Copper in Antiquity


published on 04 October 2017
Persian Copper Stag Pendant (The British Museum)

Copper was probably the first metal used by ancient cultures, and the oldest artefacts made with it date to the Neolithic period. The shiny red-brown metal was used for jewellery, tools, sculpture, bells, vessels, lamps, amulets, and death masks, amongst other things. So important was the metal in human development that it gave its name to the Copper Age, today better known as the Chalcolithic. Copper was necessary to make brass and, of course, bronze, the metal which gave its name to the time period succeeding the Copper Age, besides many other alloys. From Phoenicia to Mesoamerica, copper was a badge of elite status before becoming more widely available. A handy form of exchange in the trade between cultures, eventually, copper symbolic goods were replaced by more manageable ingots which, in turn, evolved into even more convenient coins. Gold and silver may have been common enough for the rich and powerful, but if there was one pure metal that ordinary people in the ancient world could get their hands on, it was copper.

Availability & Mining

Copper was easily found in its metallic state in many areas of the ancient world, albeit in relatively small quantities. The shiny red, orange or brown metal was first used in the Balkans, Middle East, and Near East from 8000 to 3000 BCE. Egypt and Europe later followed suit and began to make their own copper artefacts. Soft and malleable, it was an ideal material to manufacture decorative luxury goods.

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The legendary copper mines of King Solomon helped build the fortunes of Israel.

When metalworkers realised it could be smelted using charcoal furnaces, the exploitation of copper-rich ores became more widespread from the 2nd millennium BCE. Such ores were present in significant quantities at sites across the ancient Mediterranean: Cyprus (whose very name may derive from the metal), Attica, the Cyclades (especially Kythnos), and the Levant, in particular. The legendary copper mines of King Solomon helped build the fortunes of Israel, even if they may well have belonged to the Edomites. Other, less important copper deposits, were exploited in England, Wales, France, Italy (especially Elba, Sardinia, and parts of Etruria), Spain, and Mauritania.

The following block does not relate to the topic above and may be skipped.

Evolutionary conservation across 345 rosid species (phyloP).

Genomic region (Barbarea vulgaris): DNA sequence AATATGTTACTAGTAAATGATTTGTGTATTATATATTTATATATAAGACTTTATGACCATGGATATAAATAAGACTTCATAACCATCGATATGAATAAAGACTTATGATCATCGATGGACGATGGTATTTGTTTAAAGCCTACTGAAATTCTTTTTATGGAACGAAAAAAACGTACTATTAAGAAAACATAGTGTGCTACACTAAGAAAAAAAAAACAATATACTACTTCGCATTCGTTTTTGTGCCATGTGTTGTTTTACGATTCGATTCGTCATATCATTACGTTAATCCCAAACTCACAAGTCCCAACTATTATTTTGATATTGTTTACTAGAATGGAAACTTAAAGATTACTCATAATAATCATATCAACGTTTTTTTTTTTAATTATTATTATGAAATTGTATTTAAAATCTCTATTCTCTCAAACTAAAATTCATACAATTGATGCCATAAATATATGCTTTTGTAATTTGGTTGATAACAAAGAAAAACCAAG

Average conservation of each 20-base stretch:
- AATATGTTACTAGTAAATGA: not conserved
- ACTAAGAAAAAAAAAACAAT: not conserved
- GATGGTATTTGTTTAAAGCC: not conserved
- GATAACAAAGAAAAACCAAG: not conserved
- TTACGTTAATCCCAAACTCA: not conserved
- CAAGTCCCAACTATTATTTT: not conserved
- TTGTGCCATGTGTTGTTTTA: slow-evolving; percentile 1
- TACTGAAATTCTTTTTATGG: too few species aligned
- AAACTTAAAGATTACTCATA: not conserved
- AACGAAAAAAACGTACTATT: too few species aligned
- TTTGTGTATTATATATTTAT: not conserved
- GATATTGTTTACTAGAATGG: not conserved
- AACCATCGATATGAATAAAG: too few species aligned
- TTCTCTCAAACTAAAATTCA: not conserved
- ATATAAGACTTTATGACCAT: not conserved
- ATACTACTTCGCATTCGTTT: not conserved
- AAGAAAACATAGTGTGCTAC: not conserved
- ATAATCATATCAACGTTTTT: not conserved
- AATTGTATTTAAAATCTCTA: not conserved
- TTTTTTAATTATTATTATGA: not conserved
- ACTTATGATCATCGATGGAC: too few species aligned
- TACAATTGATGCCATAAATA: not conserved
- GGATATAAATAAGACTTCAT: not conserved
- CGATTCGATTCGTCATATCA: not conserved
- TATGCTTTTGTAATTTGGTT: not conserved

On the other side of the world, Mesoamerican cultures (c. 650-1200 CE) were provided with plentiful amounts of copper from open-pit mines in western Guerrero and Oaxaca on the west coast of Mexico and Veracruz on the east coast. Japan was a rich source of the metal and, from around 1000 CE, exported significant quantities to neighbouring China who, converting it into coinage, sent tons back again so the Japanese could use it as their own currency. Similarly, Korea was rich in copper, and the Goryeo kingdom, in particular, exported it to China, although they minted their own copper coins. China did have its own copper mines along the south banks of the Yangtze River, but these may not have met the country’s huge needs.

Imdugud Copper Frieze from the Ninhursag Temple

The earliest known smelting site is in Serbia and dates to c. 5000 BCE. Early furnaces could only create a copper-rich slag which had to be further treated in a clay crucible, but with the development of charcoal-burning furnaces and the use of bellows, 1200 degrees Celsius could be reached, and a much more refined product thus became achievable. Copper melts at 1084 degrees Celsius, and so it could be reduced to a molten state of pure copper where it collected at the base of the furnace. Ingots were made by pouring the metal into stone or clay moulds. With more technological developments, notably by the Romans, the more difficult ores of copper sulphide could be exploited. Indeed, the Romans became so adept at extracting copper on a large scale that one of their mining operations in Jordan still leaves intolerably high traces of copper in the animals and wheat of the area.

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Copper, with its shiny red-orange lustre when polished, was used by many ancient cultures as a material for jewellery manufacture and art objects such as small figurines. The metal was also used for remarkably similar tools across cultures from the Etruscans in Italy to the Moche civilization of South America, especially axes, adzes, chisels, awls, tweezers, and needles. Burnished copper was a popular choice of material for tableware and serving dishes amongst societal elites. The metal was used to make parts of musical instruments, surgical instruments, and as a decorative inlay material too. Copper prestige goods in Europe more specifically indicated elite rank and took the form of crowns, mace-heads, and standards.

Etruscan Inscription Plaque

A famous hoard of copper prestige goods comes from the Nahal Mishmar cave in Israel where more than 200 such items were carefully wrapped in reed mats and buried in the Chalcolithic period, perhaps in the 5th millennium BCE. The colour Egyptian Blue which Minoan fresco painters were so fond of using was made from copper compounds. Copper could also add red, green, and blue to ancient glass. The Carthaginians made symbolic copper razors to bury with their dead. Beaten into thin sheets copper was a useful writing surface, perhaps most famously seen in the three copper scrolls found in the Qumran caves, Israel, where the Dead Sea Scrolls were also discovered.